Brain-Computer Interfacing

Many studies over the past two decades have shown that people and animals can use brain signals to convey their intent to a computer using brain-computer interfaces (BCIs). BCI systems measure specific features of brain activity and translate them into control signals that drive an output. The sensor modalities that have most commonly been used in BCI studies have been electroencephalographic (EEG) recordings from the scalp and single-neuron recordings from within the cortex.

Over the past decade, our laboratory has pioneered the use of electrocorticographic (ECoG) activity recorded directly from the surface of the brain. ECoG has attracted substantial and increasing interest, because it has been shown to reflect specific details of actual and imagined actions, and because its technical characteristics should readily support robust and chronic implementations of BCI systems in humans. Specifically, compared to signals acquired from the scalp (electroencephalography (EEG)) and intraparenchymal single neuronal recordings, ECoG recordings have characteristics that make them especially suited for basic neuroscience research and resulting translational opportunities. These characteristics include high spatial resolution and signal fidelity, resistance to noise, and substantial robustness over long recording periods. Thus, ECoG recordings appear to strike an ideal balance between fidelity and clinical practicality. Over the past decade, we have been exploring the promise of ECoG recordings for BCI applications in a series of collaborative studies.

Leuthardt et al. 1 was the first report of online ECoG-based BCI operation. In four subjects, it used different actual or imagined motor actions to chose the ECoG features to be used for online control of one-dimensional cursor movement to a target located at the bottom or top of a computer screen. Over brief training periods of only 3-24 min, and using features associated with different actual or imagined actions, the four subjects achieved online success rates of 74-100% (with 50 percent expected by chance). Furthermore, offline analyses of data gathered from the same subjects while they were using a joystick to control two-dimensional cursor movement indicated, for the first time in humans, that ECoG features at frequencies up to 180 Hz encode substantial information about both dimensions of movement.

The online one-dimensional BCI control reported in this initial report was confirmed and extended by several other studies using similar experimental protocols. Wilson et al. 2 reported comparable control using closer electrode spacing (i.e., 5 mm) spacing and ECoG features associated with sensory (rather than movement) imagery. Van Steensel et al. 3 showed that ECoG recorded over left dorsolateral prefrontal cortex, an area involved in working memory, can also support rapid acquisition of movement control. Miller et al. 4 showed that motor imagery-based BCI control using locations in motor cortex can produce ECoG changes that exceed those produced by actual movements. Furthermore, in a study of potential importance for the development of practical long-term ECoG-based BCIs, Leuthardt et al. 5 found that an epidurally-placed electrode could also support effective control (i.e., 100% accuracy using an electrode placed over premotor cortex).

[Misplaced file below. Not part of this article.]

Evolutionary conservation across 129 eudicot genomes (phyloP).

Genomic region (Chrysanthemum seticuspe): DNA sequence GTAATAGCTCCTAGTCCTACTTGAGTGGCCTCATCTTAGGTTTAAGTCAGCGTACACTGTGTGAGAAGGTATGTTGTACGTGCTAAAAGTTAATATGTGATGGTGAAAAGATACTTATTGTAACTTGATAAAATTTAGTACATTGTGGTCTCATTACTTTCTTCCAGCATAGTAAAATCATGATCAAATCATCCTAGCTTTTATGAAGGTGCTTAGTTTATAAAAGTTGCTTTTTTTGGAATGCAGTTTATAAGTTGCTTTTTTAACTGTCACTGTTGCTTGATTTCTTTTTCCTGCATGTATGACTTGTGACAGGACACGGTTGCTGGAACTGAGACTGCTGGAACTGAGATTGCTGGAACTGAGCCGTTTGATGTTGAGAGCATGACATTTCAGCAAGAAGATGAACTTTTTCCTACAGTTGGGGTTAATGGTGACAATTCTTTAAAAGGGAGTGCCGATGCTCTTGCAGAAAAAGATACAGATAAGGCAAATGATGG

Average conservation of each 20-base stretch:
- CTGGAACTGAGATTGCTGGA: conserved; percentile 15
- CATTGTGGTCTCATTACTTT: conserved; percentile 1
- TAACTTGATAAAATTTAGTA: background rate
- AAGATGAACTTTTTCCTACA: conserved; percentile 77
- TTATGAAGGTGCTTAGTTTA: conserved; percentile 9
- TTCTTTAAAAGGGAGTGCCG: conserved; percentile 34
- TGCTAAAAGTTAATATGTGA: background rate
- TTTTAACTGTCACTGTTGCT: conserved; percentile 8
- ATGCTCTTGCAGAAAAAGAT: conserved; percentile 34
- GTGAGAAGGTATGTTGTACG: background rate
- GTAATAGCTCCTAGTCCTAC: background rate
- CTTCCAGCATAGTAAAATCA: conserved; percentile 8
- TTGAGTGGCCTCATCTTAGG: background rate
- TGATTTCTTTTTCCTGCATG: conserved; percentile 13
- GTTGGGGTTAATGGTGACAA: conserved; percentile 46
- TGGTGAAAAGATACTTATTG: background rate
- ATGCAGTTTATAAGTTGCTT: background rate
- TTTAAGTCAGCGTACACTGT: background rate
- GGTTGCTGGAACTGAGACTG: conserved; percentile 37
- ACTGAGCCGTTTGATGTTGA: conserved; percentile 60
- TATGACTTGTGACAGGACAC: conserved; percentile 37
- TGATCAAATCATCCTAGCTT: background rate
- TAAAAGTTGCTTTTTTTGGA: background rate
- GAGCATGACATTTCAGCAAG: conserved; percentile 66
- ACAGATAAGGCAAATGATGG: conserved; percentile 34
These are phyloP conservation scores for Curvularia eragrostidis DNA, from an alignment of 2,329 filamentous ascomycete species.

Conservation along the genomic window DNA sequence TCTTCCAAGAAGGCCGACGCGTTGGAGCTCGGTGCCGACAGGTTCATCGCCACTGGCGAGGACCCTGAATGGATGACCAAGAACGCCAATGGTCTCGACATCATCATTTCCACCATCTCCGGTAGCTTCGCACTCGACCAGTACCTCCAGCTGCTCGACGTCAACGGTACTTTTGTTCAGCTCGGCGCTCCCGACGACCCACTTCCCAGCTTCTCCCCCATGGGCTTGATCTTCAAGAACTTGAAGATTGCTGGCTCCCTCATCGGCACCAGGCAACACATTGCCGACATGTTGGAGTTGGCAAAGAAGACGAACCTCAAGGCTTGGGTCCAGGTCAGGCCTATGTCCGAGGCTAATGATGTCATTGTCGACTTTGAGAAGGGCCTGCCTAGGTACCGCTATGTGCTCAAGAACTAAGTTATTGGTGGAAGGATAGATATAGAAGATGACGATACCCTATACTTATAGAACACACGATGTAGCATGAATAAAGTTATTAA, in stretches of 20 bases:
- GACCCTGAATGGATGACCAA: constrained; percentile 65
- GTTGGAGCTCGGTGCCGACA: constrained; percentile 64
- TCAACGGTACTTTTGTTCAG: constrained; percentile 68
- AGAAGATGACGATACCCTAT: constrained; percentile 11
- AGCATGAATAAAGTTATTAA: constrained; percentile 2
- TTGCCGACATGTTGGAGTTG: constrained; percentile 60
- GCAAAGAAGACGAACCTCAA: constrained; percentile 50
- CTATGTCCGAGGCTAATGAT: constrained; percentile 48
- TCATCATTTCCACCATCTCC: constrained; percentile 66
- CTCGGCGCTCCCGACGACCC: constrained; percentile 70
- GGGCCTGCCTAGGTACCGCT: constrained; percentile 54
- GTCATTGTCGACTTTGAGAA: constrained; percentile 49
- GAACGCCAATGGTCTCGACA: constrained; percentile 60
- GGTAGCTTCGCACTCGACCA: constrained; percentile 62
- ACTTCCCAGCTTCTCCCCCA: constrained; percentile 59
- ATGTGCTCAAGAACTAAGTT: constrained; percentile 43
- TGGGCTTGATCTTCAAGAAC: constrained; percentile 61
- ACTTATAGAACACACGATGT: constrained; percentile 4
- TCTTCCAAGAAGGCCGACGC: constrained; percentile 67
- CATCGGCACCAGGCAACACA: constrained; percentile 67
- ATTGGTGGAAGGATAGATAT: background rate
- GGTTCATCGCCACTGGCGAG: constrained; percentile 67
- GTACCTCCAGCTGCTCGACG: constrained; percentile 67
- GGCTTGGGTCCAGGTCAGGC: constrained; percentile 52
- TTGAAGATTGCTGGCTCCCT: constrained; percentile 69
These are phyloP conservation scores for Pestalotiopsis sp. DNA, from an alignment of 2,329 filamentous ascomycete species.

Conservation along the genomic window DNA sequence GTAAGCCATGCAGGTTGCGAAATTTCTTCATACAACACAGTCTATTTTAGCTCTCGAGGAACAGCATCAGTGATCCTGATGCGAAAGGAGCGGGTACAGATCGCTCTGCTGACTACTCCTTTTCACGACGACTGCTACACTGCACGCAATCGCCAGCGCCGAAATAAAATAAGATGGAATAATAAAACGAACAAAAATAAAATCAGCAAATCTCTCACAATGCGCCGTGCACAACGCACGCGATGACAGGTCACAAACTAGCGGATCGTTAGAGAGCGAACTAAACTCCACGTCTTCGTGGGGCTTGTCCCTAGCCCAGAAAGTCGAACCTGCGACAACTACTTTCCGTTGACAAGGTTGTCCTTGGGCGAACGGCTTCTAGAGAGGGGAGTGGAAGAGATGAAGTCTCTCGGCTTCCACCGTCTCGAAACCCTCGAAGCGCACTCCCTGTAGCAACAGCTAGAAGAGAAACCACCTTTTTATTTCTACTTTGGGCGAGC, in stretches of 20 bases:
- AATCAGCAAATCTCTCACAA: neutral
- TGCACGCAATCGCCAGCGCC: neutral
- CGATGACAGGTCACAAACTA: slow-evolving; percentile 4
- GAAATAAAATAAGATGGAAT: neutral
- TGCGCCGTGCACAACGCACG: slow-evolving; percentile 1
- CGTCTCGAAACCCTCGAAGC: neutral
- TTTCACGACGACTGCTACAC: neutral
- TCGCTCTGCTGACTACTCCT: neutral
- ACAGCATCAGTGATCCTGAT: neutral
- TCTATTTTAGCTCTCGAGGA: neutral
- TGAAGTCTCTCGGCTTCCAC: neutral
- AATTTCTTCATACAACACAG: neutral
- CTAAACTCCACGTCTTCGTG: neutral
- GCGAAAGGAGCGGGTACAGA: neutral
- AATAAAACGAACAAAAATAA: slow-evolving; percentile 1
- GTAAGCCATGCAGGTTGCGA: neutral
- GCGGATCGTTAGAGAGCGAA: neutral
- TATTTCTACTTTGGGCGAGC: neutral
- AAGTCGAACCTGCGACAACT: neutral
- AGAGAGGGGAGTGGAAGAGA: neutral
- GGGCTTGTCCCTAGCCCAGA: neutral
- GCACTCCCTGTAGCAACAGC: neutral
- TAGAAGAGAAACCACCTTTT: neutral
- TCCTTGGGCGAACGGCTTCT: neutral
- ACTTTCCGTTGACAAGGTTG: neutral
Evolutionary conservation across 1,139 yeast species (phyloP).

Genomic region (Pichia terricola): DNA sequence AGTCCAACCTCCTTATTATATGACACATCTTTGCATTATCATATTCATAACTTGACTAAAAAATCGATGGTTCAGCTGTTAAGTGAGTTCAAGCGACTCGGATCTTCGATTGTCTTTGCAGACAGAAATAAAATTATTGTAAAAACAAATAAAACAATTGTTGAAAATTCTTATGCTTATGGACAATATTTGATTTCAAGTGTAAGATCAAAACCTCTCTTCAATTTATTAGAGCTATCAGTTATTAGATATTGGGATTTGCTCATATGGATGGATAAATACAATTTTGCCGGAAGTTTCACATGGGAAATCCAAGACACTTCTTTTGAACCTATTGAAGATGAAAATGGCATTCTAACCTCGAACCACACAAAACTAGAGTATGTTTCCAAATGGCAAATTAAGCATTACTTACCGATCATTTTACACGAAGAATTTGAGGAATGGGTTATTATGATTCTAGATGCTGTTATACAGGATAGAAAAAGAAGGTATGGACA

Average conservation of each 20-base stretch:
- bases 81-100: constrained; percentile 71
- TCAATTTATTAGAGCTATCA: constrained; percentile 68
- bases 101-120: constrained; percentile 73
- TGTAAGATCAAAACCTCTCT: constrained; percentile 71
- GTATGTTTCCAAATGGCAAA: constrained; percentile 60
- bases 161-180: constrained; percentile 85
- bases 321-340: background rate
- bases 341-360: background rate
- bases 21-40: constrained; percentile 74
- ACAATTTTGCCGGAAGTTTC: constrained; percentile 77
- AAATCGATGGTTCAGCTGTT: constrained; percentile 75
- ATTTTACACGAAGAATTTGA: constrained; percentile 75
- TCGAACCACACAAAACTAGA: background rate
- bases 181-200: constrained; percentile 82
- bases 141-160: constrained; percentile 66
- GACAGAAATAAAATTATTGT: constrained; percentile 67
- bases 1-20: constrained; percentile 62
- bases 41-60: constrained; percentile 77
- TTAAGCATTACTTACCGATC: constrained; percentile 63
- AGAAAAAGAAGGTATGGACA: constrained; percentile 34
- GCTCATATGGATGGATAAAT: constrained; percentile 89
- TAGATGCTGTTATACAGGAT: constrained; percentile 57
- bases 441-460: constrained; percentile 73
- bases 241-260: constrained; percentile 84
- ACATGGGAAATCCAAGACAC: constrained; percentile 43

Going beyond one-dimensional control, Schalk et al., 2008 showed in the first and to date only two-dimensional ECoG BCI study 6 that an ECoG-based BCI allowed five subjects to use imagined or actual motor actions to control a computer cursor in two dimensions. Over a brief training period of 12-36 min, each subject acquired substantial control of particular ECoG features recorded from several electrodes in a single array over one hemisphere. These features supported success rates of 53-73% in a two-dimensional four-target center-out task in which chance accuracy was 25%. Acquisition of comparable levels of two-dimensional control using EEG typically requires substantially more training.

In a study of item selection (rather than movement control), Brunner et al. 7 tested in one subject an ECoG-based matrix speller comparable to that developed for use with EEG. The subject achieved spelling rates (i.e., 17 characters/min (69 bits/min) sustained, 22 characters/min (113 bits/min) peak) several times higher than those typically reported for EEG using the same approach.

In the first ECoG BCI study that used the language network, Leuthardt et al. 8 showed that ECoG allows for accurate discrimination of different overt and imagined phoneme articulations (68%-91% accuracy in a binary task) with less than 15 minutes of training. Of importance to eventual clinical implementation of ECoG-based BCI systems, in one of the subjects, these results were achieved using recordings from a microarray consisting of 1 mm spaced microwires.

In summary, the ECoG-based BCI studies in our and in other laboratories to date strongly encourage further research using the ECoG platform for brain-computer interfacing.

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